Our amazing planet.

Choose Nature's Champs: Earth-Themed March Madness Tourneys

NASA Earth Observatory March Madness Bracket
NASA's Earth Observatory website is conducting a "March Madness" tournament that pits the 32 best Earth images from 2012 against each other. (Image credit: NASA Earth Observatory)

March Madness is coming, and if you care more about solar flares than foul shots or would sooner bet on a real cardinal than the Louisville Cardinals, then you have some alternative brackets to take part in this month.

Bird-lover bracket

"March Madness is happening just when all the birds are starting to return from Central and South America, and it's a really exciting time for a bird watcher," said Hugh Powell, a science editor at the Cornell Lab of Ornithology in Ithaca, N.Y., which is holding its third annual Migratory Madness bracket.

The tournament was born out of lab staff members' conversations about picking their favorite birds, Powell told OurAmazingPlanet. (It's sort of like the endless conversations kids can have around questions like, "If Superman and Batman got into a fight, who would win?" he said.)

The 16 feathered-contenders won't be announced until Monday, and the eventual winner will have to survive four rounds of public votes. The entrants were chosen largely through polls on the Facebook pages of Cornell's various citizen science projects, including Project FeederWatch, which encourages people to send in tallies of the birds they spot at their feeders during the winter months.

Powell said there might be some surprises thrown into the mix this year (maybe even some mammals chosen by Cornell's other labs), and there should be a couple of endangered species, including the whooping crane (Grus americana), North America's tallest bird.

Powell said more common birds typically get a lot of votes, but the tournament has seen some "incredible upsets." Last year, a surprising spike in snowy owl sightings across America sent the stately bird into the top spot, and in 2011 the diminutive black-capped chickadee edged out heavyweights like the red-tailed hawk.

Once the contest is live, you will find a link to the bracket on the lab's Facebook page.

Sea creature face-off

Meanwhile, leatherback turtles, humpback whales, sawfish and sturgeon are facing off in a bracket launched by theU.S. National Oceanic and Atmospheric Administration's Fisheries Service.

This year marks the 40th anniversary of the Endangered Species Act, which protects the nation's plants and animals that are threatened with extinction, and NOAA Fisheries is commemorating the law with its tournament of 16 endangered sea-dwelling creatures.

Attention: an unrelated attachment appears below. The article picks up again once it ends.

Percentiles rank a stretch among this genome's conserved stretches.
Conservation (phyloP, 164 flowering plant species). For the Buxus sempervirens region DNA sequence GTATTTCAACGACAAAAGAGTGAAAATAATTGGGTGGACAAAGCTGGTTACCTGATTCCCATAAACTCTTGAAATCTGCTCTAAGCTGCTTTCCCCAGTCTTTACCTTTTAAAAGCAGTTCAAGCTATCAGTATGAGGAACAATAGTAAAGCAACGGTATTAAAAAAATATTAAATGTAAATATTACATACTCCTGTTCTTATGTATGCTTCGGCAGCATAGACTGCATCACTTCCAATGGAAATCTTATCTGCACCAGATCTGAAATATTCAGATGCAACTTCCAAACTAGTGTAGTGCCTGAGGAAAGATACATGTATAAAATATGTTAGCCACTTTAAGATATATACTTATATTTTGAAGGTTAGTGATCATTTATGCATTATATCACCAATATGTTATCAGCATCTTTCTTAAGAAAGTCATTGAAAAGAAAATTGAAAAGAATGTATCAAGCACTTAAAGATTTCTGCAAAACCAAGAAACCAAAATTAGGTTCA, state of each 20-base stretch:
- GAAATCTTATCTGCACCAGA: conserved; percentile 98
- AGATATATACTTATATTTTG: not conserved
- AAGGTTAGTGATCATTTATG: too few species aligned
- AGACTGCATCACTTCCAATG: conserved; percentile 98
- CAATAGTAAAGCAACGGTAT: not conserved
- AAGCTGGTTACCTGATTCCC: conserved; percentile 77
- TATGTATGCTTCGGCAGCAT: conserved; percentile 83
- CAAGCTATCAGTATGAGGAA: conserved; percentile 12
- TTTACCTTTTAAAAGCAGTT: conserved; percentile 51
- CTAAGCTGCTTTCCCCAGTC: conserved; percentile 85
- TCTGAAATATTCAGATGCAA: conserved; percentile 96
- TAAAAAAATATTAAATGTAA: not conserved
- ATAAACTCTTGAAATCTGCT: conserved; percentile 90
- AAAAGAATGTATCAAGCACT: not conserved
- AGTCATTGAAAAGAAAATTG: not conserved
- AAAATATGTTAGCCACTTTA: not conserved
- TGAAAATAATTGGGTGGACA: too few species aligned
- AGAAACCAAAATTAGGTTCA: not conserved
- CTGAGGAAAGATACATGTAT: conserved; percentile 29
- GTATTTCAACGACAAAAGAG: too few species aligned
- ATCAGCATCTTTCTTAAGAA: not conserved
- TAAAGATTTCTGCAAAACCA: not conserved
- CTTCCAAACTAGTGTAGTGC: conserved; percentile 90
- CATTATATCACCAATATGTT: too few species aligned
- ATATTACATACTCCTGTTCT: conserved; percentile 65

Round 1 of the bracket runs until Sunday (March 10); you can cast votes to decide which of your favorite competitors —Blue whale or Guadalupe fur seal? Right whale or olive ridley turtle? —gets to move on.

The list also includes some less charismatic species, like the bottom-feeding Gulf sturgeon, Johnson's seagrass and the white abalone, a tough-shelled large sea snail found off the west coast of Mexico and California. NOAA's site quotes the abalone: "I may look like a 6-inch-long oval shell with a single orange foot poking out, but there's a lot more to my story than my good looks. I'm actually the first marine invertebrate to make it onto the Endangered Species Act. Before me, everyone on the list had a spine!"

Battlefield Earth

NASA Earth Observatory is also getting on board with March Madness through its own tournament of remote-sensing science.

"They are the best Earth images of the year, the top 32 from 2012. But which ones will be good enough to survive head-to-head competition?" the Earth Observatory asked on its site.

The field of two-dimensional competitors has been split up into four categories: Earth at night, events, data and true-color. Rivalries include satellite shots of Hurricane Isaac in the Gulf and Hurricane Sandy covering much of the Northeast, as well as images of New Zealand's Mount Tongariro erupting and a new volcanic island forming in the Red Sea.

The entrants also include an image of the sun during an intense January 2012 solar flare, a Black Marble nighttime view of the entire planet and a picture snapped by an astronaut aboard the International Space Station showing an elusive red sprite, an ultrafast burst of electricity that hovers for just a few milliseconds above thunderstorms.

Voting will take place each week, with the first round ending today (March 8) at 4:00 p.m. ET.

Follow OurAmazingPlanet @OAPlanet, Facebook or Google+.

Megan Gannon
Live Science Contributor
Megan has been writing for Live Science and Space.com since 2012. Her interests range from archaeology to space exploration, and she has a bachelor's degree in English and art history from New York University. Megan spent two years as a reporter on the national desk at NewsCore. She has watched dinosaur auctions, witnessed rocket launches, licked ancient pottery sherds in Cyprus and flown in zero gravity. Follow her on Twitter and Google+.